Just look at this lot:
This afternoon, these insanely bulbous turnips were picked for us by Walter Rickard, head of the Rickard clan, who with his wife Rose and their family run Willow Farm in Congerstone, where they've grown vegetables, fruit and plants for decades.
The fat broad beans and little luminous peas (which were squeaking with excitement) were picked by Leigh, Wally and I together, and let me tell you, there's nothing like getting on your knees in a dry sunny field and picking your own dinner. The lettuce I was allowed to cut with Wally's knife (an honour - that knife will have been with him for decades) - he showed me the right way to do it - and the calabrese we chose from three rows of the stuff. It wasn't the biggest there, but bloody hell, we're only feeding two of us.
We've been buying veg from the family almost every week for at least eight years - except for those weeks when we've not managed to eat our way through the previous box - and it never fails to impress us. You won't find this calibre of vegetable in any supermarket. You simply won't. Organic, local, huge, bulging with taste, and picked the same day. And everything you see in these particular photographs cost us a fiver.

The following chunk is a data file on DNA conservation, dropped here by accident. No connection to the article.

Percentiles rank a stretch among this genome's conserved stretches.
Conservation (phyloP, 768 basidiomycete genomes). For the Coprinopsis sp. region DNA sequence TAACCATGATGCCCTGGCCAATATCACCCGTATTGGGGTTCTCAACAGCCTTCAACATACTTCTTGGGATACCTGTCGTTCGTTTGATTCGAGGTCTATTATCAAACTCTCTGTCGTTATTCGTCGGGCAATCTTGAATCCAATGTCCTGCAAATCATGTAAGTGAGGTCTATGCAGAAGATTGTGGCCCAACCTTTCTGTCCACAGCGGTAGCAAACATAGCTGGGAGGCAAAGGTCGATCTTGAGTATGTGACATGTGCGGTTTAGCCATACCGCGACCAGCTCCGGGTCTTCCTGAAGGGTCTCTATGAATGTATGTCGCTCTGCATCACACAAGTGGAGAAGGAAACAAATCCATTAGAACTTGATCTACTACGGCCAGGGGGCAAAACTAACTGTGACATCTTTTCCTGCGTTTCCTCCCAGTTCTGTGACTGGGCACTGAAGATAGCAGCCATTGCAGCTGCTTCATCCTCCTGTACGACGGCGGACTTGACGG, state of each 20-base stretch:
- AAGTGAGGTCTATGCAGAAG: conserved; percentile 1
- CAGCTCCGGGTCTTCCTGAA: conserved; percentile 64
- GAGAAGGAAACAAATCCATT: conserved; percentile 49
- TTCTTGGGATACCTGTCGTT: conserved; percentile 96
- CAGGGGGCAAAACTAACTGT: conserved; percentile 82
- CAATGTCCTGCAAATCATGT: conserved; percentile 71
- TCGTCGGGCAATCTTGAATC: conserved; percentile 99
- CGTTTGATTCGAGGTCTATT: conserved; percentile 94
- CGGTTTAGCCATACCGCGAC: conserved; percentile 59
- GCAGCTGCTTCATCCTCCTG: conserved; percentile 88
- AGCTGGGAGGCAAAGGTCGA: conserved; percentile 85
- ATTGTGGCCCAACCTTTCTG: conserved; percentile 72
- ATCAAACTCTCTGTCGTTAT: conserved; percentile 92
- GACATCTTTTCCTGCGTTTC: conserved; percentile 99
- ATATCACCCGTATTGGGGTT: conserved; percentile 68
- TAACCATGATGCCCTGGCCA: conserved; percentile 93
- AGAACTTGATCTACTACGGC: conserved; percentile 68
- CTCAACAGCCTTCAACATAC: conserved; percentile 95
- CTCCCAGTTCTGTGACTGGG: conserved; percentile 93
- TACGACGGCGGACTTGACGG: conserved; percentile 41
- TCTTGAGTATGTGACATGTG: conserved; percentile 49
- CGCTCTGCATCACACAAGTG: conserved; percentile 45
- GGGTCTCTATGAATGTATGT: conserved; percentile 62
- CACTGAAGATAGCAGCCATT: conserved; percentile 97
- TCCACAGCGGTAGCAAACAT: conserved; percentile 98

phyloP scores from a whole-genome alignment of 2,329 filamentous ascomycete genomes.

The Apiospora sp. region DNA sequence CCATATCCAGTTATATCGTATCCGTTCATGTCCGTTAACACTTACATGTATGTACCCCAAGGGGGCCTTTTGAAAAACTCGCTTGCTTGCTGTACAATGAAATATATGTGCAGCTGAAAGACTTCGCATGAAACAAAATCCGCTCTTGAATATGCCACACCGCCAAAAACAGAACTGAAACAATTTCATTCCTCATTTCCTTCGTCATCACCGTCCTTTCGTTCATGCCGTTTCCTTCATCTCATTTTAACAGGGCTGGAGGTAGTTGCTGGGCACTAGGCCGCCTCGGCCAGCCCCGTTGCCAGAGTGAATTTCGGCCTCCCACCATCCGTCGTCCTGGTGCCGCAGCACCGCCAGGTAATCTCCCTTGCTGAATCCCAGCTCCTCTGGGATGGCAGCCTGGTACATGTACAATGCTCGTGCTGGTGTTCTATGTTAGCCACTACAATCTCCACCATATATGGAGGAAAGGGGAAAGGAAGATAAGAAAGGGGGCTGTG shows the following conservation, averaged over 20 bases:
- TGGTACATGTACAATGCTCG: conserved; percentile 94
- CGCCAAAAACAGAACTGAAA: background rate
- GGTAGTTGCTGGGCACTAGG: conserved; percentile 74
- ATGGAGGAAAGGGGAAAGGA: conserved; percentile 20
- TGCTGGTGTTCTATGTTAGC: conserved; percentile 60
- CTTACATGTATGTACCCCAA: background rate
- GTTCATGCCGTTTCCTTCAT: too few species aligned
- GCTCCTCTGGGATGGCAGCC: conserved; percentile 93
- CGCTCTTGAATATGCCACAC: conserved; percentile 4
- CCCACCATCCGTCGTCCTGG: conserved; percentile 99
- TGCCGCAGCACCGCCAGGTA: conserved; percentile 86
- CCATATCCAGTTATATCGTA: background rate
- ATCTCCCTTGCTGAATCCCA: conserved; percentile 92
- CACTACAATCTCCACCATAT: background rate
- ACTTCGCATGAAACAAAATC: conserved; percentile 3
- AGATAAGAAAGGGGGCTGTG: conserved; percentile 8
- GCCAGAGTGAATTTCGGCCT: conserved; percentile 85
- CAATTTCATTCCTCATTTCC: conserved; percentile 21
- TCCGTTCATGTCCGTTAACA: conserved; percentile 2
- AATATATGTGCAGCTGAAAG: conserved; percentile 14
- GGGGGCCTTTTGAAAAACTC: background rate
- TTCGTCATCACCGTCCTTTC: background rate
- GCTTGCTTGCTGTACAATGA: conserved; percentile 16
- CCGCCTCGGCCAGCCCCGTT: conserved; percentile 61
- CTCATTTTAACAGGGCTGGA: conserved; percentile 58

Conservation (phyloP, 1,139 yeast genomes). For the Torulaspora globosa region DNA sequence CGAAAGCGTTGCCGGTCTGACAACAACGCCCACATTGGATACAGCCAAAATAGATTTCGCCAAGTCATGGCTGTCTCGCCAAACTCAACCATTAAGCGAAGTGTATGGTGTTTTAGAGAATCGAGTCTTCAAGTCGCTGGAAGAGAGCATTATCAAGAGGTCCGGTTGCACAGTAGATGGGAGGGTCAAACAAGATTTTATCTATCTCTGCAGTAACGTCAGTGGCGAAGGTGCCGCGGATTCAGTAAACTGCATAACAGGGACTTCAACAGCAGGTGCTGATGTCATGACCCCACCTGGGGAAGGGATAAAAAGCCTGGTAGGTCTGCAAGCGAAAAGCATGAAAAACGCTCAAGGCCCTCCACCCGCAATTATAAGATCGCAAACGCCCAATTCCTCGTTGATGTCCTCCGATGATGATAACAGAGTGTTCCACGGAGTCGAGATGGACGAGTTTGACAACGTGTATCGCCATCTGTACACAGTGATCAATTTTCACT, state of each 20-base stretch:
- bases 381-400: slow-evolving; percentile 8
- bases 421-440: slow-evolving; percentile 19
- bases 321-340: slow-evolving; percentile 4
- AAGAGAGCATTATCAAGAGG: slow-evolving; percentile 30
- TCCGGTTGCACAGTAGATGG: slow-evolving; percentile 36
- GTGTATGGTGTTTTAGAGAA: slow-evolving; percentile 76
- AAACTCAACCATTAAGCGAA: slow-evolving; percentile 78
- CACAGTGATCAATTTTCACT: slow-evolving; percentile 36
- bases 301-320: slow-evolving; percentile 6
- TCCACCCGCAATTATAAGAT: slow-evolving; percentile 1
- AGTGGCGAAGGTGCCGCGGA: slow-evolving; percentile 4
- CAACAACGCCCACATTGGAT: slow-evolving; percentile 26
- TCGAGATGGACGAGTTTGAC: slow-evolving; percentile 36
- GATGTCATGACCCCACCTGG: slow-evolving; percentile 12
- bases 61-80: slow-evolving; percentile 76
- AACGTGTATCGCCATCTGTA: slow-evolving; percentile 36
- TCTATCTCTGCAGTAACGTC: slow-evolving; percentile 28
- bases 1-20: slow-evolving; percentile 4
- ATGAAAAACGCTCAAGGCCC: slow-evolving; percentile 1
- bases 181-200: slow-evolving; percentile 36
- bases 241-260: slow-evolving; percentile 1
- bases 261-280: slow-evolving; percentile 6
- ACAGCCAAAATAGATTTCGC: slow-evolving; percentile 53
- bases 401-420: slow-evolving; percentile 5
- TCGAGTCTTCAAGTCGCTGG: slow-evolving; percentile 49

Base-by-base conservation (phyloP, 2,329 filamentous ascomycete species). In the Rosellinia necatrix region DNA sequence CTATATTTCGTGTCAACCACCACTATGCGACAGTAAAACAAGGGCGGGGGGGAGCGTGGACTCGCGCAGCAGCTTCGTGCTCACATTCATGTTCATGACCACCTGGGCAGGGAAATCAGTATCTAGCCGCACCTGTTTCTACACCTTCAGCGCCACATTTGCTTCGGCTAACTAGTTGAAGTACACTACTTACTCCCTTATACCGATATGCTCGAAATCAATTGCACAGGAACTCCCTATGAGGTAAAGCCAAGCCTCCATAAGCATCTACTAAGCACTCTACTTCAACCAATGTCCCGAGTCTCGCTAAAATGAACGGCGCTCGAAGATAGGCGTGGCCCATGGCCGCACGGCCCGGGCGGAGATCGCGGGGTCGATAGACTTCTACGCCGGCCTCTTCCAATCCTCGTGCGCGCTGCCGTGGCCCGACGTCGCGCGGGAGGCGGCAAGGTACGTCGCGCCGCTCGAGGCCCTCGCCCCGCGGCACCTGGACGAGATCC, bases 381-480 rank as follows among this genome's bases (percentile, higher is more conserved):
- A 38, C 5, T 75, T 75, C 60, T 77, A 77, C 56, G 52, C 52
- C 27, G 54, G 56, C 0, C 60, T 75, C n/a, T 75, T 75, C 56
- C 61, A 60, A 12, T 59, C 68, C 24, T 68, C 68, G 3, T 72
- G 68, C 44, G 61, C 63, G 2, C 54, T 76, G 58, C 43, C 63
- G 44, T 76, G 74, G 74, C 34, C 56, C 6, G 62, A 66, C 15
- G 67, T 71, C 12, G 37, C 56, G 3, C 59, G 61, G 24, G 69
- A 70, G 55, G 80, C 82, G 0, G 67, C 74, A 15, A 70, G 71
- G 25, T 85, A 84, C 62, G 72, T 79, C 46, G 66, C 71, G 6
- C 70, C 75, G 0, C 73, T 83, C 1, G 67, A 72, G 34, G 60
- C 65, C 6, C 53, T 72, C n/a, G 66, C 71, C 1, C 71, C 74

Don't whinge to me about the occasional bug in the lettuce, or the wonky carrots, this is the real deal. If all you're interested in is cheapness, you can't do better. If all you're interested in is the environmental and health aspects, you can't improve on this. And if you're a taste connoisseur, it stops right here.
To get all four, twenty minutes down the road, is nothing short of a precious miracle. Albeit one fuelled by a family who work seven days a week 365 days of the year, in all weathers. We owe a large part of our health to the Rickard family, and tonight we salute them with a hefty serving of gravy.